Judge grants pair of Stony Brook University lab animals’ right to have their day in court

On Wednesday, a New York judge allowed two Stony Brook University lab animals the right to have their day in court. The university, which is supposed to be holding the chimps, could be asked to release the primates.

This decision appears to recognize chimpanzees as legal persons for the first time. The ruling marks the first time in the Unites States that an animal has been covered by a writ of habeas corpus that normally enables human prisoners to challenge their detention. There is a possibility that the judicial action might sway additional judges to do the same with other research animals.

"This is a big step forward to getting what we are ultimately seeking: the right to bodily liberty for chimpanzees and other cognitively complex animals", said Natalie Prosin, the executive director of the animal rights organization, the Nonhuman Rights Project (NhRP) that filed the case.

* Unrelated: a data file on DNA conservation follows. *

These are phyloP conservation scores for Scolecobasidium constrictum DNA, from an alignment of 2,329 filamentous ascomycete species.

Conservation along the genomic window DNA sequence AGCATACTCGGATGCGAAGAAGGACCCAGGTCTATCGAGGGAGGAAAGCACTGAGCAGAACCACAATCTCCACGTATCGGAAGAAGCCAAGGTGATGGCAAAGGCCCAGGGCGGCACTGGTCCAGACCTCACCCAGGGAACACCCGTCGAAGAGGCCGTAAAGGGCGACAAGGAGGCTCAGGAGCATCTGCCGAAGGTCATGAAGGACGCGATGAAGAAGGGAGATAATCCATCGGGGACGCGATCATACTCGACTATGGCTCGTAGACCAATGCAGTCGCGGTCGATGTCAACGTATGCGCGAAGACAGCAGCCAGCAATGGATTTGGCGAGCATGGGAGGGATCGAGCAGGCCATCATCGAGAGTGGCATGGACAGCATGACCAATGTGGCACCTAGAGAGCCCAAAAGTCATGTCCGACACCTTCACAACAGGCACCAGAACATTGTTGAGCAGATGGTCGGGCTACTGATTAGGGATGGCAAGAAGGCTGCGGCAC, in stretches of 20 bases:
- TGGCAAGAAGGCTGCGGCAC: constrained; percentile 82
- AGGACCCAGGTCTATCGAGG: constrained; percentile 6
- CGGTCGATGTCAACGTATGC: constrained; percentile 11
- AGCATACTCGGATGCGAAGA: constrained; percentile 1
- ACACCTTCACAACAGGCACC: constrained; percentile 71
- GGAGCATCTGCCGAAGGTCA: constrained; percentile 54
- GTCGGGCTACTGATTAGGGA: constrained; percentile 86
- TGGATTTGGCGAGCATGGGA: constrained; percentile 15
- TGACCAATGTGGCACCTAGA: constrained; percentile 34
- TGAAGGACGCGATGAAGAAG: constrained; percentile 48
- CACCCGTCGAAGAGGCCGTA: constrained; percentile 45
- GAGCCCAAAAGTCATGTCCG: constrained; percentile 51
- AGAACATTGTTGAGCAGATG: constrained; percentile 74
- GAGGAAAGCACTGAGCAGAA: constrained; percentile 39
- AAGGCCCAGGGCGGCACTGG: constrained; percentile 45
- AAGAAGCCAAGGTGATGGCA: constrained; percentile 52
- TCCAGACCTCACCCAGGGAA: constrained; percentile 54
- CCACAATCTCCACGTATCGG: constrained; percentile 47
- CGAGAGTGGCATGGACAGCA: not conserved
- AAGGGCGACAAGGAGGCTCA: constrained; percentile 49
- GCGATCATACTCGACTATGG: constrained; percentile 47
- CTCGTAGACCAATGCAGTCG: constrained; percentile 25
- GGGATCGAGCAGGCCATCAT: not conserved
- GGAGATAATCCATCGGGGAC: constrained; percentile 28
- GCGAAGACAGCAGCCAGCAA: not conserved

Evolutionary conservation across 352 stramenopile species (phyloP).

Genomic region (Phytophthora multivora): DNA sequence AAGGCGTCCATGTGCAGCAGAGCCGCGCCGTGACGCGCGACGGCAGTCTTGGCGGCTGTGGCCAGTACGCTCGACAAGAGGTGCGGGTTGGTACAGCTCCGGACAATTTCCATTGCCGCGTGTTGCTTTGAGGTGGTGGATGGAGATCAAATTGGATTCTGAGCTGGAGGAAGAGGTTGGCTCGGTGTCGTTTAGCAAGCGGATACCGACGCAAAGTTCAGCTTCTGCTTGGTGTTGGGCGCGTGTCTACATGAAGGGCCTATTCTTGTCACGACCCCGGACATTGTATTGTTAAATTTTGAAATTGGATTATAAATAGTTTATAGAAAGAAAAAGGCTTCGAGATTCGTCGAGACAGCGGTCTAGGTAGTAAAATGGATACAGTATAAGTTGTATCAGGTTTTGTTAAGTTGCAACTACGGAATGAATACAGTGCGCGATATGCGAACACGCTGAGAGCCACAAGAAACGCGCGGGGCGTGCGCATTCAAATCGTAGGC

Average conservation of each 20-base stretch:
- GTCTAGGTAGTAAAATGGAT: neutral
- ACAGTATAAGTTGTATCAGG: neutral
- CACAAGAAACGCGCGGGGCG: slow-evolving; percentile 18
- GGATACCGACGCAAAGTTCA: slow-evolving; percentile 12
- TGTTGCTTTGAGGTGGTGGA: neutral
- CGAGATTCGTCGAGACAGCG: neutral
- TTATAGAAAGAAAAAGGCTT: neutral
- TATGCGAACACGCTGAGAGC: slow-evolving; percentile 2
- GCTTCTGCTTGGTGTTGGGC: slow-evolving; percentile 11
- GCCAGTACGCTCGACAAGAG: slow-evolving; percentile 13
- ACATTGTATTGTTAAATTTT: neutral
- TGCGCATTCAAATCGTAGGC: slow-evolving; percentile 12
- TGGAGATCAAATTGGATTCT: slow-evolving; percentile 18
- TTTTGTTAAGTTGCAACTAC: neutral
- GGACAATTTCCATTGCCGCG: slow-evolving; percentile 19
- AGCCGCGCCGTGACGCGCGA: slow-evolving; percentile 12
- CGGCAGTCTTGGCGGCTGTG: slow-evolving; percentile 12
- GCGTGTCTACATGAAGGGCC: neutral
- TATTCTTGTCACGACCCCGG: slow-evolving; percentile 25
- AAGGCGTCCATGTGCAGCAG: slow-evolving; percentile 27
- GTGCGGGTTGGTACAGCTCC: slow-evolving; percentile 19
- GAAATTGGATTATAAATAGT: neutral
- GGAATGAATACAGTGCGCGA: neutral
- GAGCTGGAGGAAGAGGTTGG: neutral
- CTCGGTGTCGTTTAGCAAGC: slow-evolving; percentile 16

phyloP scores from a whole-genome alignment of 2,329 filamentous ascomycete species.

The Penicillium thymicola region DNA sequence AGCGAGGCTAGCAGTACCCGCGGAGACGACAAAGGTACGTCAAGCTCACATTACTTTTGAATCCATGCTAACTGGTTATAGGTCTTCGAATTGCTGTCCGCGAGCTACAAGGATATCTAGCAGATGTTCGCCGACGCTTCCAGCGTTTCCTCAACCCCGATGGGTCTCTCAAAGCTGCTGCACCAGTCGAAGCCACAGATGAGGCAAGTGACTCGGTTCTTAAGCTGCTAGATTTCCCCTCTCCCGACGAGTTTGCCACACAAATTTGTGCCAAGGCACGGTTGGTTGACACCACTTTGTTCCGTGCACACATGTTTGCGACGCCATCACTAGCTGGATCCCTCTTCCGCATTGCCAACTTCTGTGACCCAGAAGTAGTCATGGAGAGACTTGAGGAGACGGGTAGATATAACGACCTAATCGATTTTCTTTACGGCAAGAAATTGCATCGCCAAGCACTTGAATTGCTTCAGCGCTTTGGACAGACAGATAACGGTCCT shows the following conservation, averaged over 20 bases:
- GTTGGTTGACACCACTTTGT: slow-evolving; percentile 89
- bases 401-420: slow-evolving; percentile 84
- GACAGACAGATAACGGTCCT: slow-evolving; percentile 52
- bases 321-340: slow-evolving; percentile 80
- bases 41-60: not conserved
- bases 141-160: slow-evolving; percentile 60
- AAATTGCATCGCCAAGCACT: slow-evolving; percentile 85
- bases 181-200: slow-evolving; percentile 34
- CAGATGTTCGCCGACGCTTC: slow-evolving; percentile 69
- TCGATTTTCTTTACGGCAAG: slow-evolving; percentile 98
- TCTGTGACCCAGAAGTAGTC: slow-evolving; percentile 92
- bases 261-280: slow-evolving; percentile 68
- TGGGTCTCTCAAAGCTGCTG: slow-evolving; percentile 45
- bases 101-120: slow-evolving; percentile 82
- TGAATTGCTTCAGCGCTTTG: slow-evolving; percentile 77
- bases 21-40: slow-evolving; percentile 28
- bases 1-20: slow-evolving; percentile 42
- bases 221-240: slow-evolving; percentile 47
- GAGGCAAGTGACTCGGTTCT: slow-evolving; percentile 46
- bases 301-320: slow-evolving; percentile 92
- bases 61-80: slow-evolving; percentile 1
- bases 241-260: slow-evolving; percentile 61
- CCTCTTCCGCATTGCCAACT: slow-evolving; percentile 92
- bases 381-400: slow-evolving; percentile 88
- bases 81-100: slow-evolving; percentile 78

Richard Cupp, a law professor at Pepperdine University in Malibu, California said there is a possibility that the judge just want more information in order to make a decision on the legal personhood claim. The judge might have also ordered a hearing just as a vehicle for hearing out both parties in more depth.

The case started as a salvo of lawsuits filed by NhRP in 2013. It was claimed that four New York chimpanzees were two cognitively and emotionally difficult to be held in captivity. These all four Hercules and Leo at Stony Brook, and two others on private property must be moved to an established chimpanzee sanctuary.